Shortly after this we were also told that Ethan had a secondary but linked condition called generalised acquired lipodystrophy.
Reaching a conclusive diagnosis took some time and was stressful. So even though we had hoped for a different outcome, it was a relief to finally know what Ethan had. It was at the liver unit at Birmingham Children’s Hospital, just after Ethan was diagnosed, that we met Jacquie from CLDF.
She explained what the charity did and how they could help us. It was so reassuring to discover that there was a dedicated charity that could give us all the information and support we needed and with staff at the hospital we could speak to.With no family history of autoimmune disease, CLDF has been a major source of information for us.
We have received everything from an explanation of Ethan’s condition and the tests which have been carried out to advice on nutrition, travelling with an immunosuppressed child and even an education pack for when he starts school in September.This summer we went to our first CLDF picnic at Batsford Arboretum.
It was a fantastic location and we particularly enjoyed the bug hunting and rolling down the hill full of sandwiches and cake!We rarely get to speak to other parents who understand what autoimmune liver disease is and the impact it has on a child, so it was great to meet other families at the picnic who could relate to everything Ethan has been through.
And while we wouldn’t wish this condition on anyone, it was comforting to know we are not alone.We will definitely attend future events and, when Ethan gets older, we hope he can join in the many trips away which CLDF arrange for young people.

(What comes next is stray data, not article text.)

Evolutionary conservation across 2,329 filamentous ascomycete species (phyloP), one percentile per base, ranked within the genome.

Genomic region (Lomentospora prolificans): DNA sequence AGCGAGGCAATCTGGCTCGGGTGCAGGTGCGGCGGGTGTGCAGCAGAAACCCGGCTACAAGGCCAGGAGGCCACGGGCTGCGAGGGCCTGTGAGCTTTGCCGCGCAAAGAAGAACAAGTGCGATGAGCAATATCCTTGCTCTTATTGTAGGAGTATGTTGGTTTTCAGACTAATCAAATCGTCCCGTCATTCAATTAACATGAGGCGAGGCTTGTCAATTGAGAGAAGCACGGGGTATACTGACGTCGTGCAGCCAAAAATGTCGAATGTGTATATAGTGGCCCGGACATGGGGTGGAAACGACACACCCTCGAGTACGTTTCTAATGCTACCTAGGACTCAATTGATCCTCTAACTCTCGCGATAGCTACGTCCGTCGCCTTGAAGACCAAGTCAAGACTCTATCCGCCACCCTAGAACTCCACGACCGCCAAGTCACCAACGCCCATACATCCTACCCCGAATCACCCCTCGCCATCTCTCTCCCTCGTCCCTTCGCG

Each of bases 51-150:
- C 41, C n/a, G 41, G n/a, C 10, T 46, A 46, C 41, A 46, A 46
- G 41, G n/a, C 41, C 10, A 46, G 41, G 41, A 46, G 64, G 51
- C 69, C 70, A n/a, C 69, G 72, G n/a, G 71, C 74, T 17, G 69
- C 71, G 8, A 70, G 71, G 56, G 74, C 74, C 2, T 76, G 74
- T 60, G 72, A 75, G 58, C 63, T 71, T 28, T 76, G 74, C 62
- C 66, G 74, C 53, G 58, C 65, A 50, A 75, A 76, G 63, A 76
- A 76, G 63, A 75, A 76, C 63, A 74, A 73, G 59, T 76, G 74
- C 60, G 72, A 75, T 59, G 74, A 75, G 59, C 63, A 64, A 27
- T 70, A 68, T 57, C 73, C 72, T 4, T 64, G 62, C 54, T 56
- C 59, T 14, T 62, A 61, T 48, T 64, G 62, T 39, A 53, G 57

We just need to warn them he eats a lot and is very loud……..!
It was here that tests revealed that not only did Michael have the rare liver disease, primary sclerosing cholangitis, but that his liver was so badly damaged, he needed a transplant.“Whilst we were relieved to find out what was making Michael so poorly, it was a shock to know that a transplant was his only option,” says his mum, Marina.
“We are so lucky that Michael only had to wait three months for a transplant and thankfully his new liver is working well. But everything happened so quickly, it was a lot to take in, particularly for someone of Michael’s age who has always been active and had so much on at school with exams.
“So we were pleased to meet the families officer from Children’s Liver Disease Foundation in hospital, who provided us with lots of information on Michael’s condition and what it meant for him.”When Michael heard about the CLDF Weekender, an event for young people from around the UK who have a liver condition, he decided to go along.
“I thought it would be good to meet other people my age who knew what it was like to live with such a rare condition,” he explained.
So Michael headed off to Derby University and followoing a weekend of team building games, partying and even a drumming workshop, Michael no longer felt alone.“It was great fun,” he said.
“I enjoyed all the activities but the best bit was talking to people who have been through what I have. It’s made a big difference to my self- confidence and I now feel much better able to cope with all the day to day stuff.
“Now I know that there are other people out there just like me and that CLDF are there whenever I need them!”
“It means that Kirsty will often feel sick, her skin turns yellow, she bruises very easily and her energy levels are low,” explains her mum Avril. “And feeling tired all the time definitely affects her schooling, particularly now she is at senior school.
“We first heard about Children’s Liver Disease Foundation last year when Louise, their young people’s officer, came along to the liver clinic at Addenbrooke’s Hospital when we were there for one of Kirsty’s appointments.
“Louise explained how CLDF could help us with information and support and since then we have had regular updates by email, text and post and we’ve also joined their Facebook group. When Louise told us about the family event that CLDF was planning in Birmingham we decided to come along. My husband Tony and I wanted to meet other families who have children with liver disease to see how they cope with it all. Plus, we wanted Kirsty to meet other people in her situation and see that she is not the only one.
“We were so glad we did. Just as we had hoped, we got to meet other nice and funny parents and families and get advice from them. We met the CLDF staff and put names to faces. We were made to feel like we mattered and that was a real help to us.”